Waste-to-energy is created when municipal solid waste is combusted and the heat from the resulting combustion converts water to steam, which is sent to a turbine to generate electricity and thermal heat. After this combustion process, the remaining ash from waste is processed to remove particulate matter before being trucked to a landfill.

The above graph shows the relative GHG emissions of some typical sources of biomass compared to fossil fuel.

Carbon Capture and Sequestration Technology Development

There are several developments happening to capture the carbon emission from flue gases and sequester CO2 or use the CO2 to make polymers that can replace crude oil which is conventional feedstock. A similar facility is operated by Mitsubishi Heavy Industries (MHI) Hiroshima R&D centre. This plant has boilers, dust separators, flue gas processing apparatuses, and the desulfurizing system of the wet limestone gypsum method (FGD).

The CO2 recovery system includes a rinse tower to remove sulphur oxides present in the flue gas, a cooling tower to cool the flue gas, an absorbing tower to capture CO2 by “KS-1 solvent,” a water washing tower to recover solvent components accompanying the flue gas from the CO2 absorbing tower and a regenerating tower to strip CO2 by heating the solvent absorbing CO2 with steam.

The purity of the CO2 captured from the flue gas of the coal-fired boilers is approx. 99.8%-dry, which meets the requirement of 95% or higher in purity generally required for CO2 EOR. When the concentration of sulphur oxides flowing into the CO2 recovery system is high, the accumulation of heat-stable salt, particularly sulphate, increases to cause the deterioration of the solvent. To solve this problem, sulphur oxides must be pre-processed and removed on the downstream side of the CO2 recovery system beforehand.

Coal is one of the most abundant fossil fuels and thus has a long history of use, from heating to steel production to power generation. Though coal use is both reliable and inexpensive, it is also a major producer of carbon dioxide (CO2) emissions. Research into carbon capture and storage technologies, often termed “clean coal,” has soared since the implementation of the Clean Air Act, designed to regulate airborne contaminants.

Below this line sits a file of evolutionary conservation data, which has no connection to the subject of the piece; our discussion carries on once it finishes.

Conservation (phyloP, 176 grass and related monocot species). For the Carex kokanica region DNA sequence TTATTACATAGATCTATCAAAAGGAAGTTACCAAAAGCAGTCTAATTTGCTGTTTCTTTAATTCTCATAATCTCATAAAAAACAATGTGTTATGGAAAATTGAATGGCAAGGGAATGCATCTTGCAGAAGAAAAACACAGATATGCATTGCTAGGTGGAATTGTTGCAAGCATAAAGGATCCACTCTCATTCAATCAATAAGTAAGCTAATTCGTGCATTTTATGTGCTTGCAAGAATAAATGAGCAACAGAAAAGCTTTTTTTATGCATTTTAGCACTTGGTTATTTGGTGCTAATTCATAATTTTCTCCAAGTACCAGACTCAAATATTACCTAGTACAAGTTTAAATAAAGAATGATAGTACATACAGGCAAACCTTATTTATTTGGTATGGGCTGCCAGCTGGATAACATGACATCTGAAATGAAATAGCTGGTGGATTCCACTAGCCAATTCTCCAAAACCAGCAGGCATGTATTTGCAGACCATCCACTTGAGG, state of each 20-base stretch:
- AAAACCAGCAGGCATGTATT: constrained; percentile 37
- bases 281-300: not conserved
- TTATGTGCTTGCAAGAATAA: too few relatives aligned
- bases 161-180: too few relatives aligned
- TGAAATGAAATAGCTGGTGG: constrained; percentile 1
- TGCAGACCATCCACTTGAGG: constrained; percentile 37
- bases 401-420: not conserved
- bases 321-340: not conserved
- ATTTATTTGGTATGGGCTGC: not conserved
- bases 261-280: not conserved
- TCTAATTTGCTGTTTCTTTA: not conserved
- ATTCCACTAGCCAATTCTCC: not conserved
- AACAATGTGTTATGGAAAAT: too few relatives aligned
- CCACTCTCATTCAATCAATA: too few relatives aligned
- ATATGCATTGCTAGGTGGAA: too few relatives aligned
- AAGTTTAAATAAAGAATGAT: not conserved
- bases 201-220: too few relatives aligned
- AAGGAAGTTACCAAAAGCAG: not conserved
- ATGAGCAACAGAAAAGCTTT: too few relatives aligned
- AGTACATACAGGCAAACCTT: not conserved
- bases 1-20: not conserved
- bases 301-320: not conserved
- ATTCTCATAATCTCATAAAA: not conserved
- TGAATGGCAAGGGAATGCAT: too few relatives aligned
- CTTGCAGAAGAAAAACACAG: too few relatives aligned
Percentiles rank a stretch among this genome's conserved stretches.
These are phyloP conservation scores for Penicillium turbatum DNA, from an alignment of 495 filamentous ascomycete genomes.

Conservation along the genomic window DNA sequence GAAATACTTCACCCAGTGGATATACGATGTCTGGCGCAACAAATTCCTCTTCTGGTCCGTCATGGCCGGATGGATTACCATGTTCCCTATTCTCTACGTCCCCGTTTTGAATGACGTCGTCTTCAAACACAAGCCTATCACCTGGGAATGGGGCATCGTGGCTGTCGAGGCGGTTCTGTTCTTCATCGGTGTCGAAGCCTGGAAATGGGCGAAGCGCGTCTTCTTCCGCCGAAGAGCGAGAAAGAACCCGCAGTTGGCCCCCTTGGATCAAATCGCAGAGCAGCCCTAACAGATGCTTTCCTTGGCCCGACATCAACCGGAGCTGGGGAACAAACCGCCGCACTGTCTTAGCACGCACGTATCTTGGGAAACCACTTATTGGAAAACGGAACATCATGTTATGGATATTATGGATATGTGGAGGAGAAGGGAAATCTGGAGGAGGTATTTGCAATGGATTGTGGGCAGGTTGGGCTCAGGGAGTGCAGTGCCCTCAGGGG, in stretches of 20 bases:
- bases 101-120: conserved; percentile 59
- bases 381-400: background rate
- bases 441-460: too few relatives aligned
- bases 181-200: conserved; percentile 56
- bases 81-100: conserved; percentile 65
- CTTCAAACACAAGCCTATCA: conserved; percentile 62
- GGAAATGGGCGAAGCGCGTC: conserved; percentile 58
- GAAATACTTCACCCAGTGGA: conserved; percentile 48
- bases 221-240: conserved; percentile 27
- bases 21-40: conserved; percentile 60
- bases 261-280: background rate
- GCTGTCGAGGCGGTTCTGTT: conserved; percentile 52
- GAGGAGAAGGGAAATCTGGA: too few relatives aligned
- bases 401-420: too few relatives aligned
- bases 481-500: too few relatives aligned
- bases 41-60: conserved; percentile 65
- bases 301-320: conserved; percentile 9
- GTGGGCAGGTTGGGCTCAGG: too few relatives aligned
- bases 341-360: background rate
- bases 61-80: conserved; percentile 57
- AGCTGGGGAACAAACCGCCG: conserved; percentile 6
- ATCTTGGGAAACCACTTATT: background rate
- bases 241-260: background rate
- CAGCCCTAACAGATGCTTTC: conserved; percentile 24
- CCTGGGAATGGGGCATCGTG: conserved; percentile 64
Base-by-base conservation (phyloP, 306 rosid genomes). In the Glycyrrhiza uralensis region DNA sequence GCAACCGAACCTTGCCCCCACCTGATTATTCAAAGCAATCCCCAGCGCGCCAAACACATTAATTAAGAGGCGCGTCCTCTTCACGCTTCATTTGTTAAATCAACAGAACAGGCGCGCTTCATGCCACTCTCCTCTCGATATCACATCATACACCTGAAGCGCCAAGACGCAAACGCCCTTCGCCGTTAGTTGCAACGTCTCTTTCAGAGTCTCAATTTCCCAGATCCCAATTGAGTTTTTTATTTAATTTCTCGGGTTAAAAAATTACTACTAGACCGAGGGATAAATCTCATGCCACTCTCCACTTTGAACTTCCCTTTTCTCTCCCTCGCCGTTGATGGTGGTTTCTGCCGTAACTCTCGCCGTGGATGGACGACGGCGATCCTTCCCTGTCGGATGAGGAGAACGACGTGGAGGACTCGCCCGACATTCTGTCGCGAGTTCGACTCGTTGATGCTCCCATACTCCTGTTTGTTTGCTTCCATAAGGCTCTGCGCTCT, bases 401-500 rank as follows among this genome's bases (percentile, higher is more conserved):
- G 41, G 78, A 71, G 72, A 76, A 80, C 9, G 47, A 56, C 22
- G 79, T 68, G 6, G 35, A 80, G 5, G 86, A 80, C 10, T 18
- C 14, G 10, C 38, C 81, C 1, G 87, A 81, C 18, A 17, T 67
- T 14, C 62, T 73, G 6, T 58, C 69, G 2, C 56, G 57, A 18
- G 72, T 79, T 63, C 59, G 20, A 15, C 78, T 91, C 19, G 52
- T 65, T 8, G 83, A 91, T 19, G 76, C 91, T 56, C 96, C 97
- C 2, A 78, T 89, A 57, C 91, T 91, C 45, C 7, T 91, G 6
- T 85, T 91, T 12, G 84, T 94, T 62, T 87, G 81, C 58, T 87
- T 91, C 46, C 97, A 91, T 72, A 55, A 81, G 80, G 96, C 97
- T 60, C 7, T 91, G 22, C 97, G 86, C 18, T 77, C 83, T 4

CRF scientists Chris Shaddix, Ethan Hecht and postdoc Manfred Geier, in collaboration with professors at the National University of Colombia and the University of Sydney, recently announced the results of their experimental and computational work showing how CO2 influences nitrogen oxide (NOx) formation, coal particle stream ignition, and char particle combustion in unexpected ways during the combustion process.

Over the past two years, improvements in the efficiency of traditional coal power plants have been made through the development of strong, nickel-based superalloys used for steam pipes in the combustion furnace. The development of these advanced steel alloys has allowed the steam turbine to operate at higher input temperatures and pressures, in which the steam is in a supercritical state.

Thus, new “ultra-supercritical” coal power plants have recently been built throughout the world; these plants have thermal efficiencies of 44%, compared to the 32% average efficiency of U.S. coal power plants (which were built 35 years ago). This level of efficiency gain corresponds to a 27% reduction in CO2 emissions (and, indeed, of all pollutant emissions) from the coal power plant.

In the US, the conversion approaches constitute two of the three basic routes for fossil fuel carbon capture, namely the ‘oxy-combustion’ and ‘pre-combustion’ routes shown in Figure 3. Recent cost estimates suggest that implementation of any of these approaches to carbon capture would add 40-50% to the cost of electricity relative to a new supercritical coal boiler without carbon capture, and would reduce the plant-wide thermal efficiency back down to nearly 32%.